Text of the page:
The Employee Friend Zone

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One of the biggest issues around hiring a new employee, is a mistake made in the very beginning of the relationship. A mistake that is bound to set the entire working relationship off to a bad start—becoming friends with a new hire before knowing if he or she is going to be good at their job.

What truly causes most of the problem here is, when owners first assess a new candidate's skillset and personality, they end up choosing to prioritize personality over skill. They end up liking the new hire and they become friends, but when the time comes to discipline the employee, they can’t do it—they put the personality before the skill.

If the owner had kept his or her distance, remained the boss, and took the time to figure out if the person was qualified, he or she could then give themselves permission to be friends with the employee. If the individual isn’t on the right track, the owner should not give him or herself permission to be friends with him or her, and continue to be distant while holding the individual accountable.

The reason I had to figure this out is because I am a very friendly person. I like to be friends with everyone, including my employees. It took me getting burned, yelled at, and quit on for years, before I was ever able to come to the conclusion that I had to put some type of guard up in my life. I kept being friends with these people and they kept disappointing and hurting me. I would believe in them and then they would either be a bad employee or they would quit on me—after being a bad employee.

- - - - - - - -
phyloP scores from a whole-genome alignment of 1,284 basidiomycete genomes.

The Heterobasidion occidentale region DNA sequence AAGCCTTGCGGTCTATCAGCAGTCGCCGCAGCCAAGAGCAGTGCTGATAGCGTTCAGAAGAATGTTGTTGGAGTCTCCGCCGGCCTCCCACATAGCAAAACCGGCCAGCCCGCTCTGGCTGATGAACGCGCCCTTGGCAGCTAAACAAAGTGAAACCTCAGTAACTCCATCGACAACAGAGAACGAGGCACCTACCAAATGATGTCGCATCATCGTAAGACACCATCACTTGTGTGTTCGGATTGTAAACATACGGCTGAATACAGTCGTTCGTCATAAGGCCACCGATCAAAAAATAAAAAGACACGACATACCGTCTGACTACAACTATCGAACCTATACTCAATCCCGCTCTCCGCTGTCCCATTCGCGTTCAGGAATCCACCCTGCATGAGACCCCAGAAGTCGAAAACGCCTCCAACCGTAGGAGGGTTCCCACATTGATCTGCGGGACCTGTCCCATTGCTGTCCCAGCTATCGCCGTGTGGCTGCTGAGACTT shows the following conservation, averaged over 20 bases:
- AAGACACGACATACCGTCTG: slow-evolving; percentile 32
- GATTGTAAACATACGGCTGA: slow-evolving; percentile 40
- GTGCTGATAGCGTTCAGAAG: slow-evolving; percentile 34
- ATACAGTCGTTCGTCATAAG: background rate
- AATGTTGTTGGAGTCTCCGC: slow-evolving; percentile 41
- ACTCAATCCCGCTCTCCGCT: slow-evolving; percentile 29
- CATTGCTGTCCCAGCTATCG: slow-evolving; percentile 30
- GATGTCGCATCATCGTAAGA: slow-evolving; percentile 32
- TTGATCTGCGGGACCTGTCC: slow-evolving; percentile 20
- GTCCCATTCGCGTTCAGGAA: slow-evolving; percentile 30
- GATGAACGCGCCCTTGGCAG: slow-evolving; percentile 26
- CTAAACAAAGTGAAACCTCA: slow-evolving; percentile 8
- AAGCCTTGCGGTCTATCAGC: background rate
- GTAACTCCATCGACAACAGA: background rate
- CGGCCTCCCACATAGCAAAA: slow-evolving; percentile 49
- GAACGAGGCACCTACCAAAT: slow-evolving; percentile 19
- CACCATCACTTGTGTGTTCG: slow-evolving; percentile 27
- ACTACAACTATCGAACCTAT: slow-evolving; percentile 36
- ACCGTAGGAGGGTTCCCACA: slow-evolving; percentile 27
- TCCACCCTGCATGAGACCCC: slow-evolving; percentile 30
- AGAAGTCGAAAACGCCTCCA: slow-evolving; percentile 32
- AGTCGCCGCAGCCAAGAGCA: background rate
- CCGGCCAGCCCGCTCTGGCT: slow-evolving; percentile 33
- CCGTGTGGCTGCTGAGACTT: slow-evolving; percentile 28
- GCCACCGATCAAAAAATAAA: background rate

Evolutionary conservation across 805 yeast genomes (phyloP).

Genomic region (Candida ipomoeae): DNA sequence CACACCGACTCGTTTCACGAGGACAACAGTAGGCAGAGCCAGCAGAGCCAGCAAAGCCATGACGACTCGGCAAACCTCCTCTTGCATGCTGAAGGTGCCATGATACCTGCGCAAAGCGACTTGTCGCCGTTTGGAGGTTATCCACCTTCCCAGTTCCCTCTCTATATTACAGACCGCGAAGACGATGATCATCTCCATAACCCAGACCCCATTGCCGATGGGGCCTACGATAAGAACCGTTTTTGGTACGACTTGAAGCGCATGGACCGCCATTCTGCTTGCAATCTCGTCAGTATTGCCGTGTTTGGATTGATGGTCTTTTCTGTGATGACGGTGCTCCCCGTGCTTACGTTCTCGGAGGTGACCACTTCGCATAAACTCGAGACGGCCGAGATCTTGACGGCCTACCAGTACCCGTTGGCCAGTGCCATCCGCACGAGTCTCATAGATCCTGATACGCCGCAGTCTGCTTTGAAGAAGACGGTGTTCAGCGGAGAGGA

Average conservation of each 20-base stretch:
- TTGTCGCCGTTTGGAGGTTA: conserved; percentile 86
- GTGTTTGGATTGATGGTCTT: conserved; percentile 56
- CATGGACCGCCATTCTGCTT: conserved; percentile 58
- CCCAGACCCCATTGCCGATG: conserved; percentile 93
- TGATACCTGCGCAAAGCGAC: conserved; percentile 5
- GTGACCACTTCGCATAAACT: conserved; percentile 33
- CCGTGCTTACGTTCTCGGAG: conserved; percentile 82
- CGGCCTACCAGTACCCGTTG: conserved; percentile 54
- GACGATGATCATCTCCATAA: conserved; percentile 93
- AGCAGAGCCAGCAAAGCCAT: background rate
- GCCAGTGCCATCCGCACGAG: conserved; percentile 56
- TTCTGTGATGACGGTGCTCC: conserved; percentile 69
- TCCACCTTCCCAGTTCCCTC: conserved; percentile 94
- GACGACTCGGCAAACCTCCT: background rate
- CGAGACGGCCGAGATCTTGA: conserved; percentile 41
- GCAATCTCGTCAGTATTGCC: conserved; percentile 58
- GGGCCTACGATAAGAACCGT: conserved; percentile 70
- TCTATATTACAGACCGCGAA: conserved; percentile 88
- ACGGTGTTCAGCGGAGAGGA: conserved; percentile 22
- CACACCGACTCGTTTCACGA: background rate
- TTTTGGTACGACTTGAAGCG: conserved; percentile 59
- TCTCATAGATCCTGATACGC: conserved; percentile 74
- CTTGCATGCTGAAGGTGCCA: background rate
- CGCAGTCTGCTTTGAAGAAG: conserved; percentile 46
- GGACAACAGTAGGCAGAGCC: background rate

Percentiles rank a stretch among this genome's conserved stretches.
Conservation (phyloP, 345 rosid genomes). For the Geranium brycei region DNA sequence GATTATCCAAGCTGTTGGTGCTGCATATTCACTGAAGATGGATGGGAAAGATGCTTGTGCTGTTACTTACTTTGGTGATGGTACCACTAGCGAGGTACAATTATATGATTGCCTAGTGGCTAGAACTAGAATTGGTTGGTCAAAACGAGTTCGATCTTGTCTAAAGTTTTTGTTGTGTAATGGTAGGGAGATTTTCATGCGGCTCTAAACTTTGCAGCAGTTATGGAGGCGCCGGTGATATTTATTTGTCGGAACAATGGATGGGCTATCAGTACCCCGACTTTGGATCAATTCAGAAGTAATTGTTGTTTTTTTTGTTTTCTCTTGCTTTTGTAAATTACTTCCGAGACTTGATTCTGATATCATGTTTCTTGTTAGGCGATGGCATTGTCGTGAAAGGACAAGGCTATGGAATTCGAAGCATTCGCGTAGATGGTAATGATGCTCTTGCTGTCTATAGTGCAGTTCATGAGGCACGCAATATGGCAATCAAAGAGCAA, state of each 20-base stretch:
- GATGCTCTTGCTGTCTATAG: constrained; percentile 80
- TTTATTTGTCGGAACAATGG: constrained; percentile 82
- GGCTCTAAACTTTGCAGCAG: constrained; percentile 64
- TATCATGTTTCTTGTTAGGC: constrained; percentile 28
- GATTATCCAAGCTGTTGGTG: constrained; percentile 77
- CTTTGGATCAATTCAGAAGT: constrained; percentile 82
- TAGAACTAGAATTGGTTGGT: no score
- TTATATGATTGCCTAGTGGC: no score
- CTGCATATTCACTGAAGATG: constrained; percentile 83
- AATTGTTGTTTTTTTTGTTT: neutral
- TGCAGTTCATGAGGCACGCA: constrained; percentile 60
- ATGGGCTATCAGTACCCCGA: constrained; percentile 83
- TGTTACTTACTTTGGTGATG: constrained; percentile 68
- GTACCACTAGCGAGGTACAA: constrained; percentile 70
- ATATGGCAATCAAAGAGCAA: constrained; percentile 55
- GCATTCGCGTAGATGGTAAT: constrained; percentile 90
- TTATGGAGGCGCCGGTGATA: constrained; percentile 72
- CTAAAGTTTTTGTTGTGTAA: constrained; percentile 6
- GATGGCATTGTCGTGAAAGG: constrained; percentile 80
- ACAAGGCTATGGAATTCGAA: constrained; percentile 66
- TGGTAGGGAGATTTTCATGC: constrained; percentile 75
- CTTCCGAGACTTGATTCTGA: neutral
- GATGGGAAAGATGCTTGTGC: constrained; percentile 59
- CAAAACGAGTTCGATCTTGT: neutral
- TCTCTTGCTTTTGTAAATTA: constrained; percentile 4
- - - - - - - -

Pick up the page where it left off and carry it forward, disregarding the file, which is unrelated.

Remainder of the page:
I started realizing a pattern, and it all came down to becoming friends first and then assessing skill set and job performance second. Had I reversed the order, I would have saved myself a lot of pain and a lot of those employees. I truly believe that to be true, because my employee turnover today is probably half to one-third of what it was 10 years ago, when I had this problem of wanting to be everybody’s friend.

When you go and chase personality because you're lonely or need a friend, you’re going to reap what you sowed—just another bad relationship, that you are paying for with bad performance.

One of the biggest reasons owners struggle putting a team together and accomplishing goals is because the team doesn’t respect the owner. If they don't respect the owner, the owner will not get the respect back—and if there was never respect in the very beginning, there most likely never will be.

How do you get that respect? By laying a proper foundation from the very beginning. Because if you set up the foundation from the very beginning, where the two of you are on the same page with clear expectations, everything going forward will be smoother.

If you are the boss of an employee that is already your buddy, you immediately need to change the relationship, and it needs to start with a sit-down conversation. If, all of a sudden, you start giving that employee write-ups, and holding him or her accountable out of nowhere, the employee is going to become offended; he or she didn't see the relationship as between a boss and an employee, and instead as a friend.

The best way to have this conversation, is by looking at things from his or her perspective. You have to announce to him or her that the relationship has changed. Sit them down and say, “I’ve been a little lost. I have not communicated the vision well—I wish that I had—it’s my fault and I’m sorry. Is there a way that we can hit a reset and have an open dialogue with you to tell you what I need you to do to take things in a new direction?”

Then, tell the employee that, from here on out, you are going to be very clear about goals, and that you are going to hold him or her accountable.

They will be shocked the first time you discipline them, but you still have to do it. At least this time, it’s not a surprise and the offense is taken considerably down. You've got to give the employees a chance to feel like they are a part of this new decision, because, ultimately, they are already your friend.


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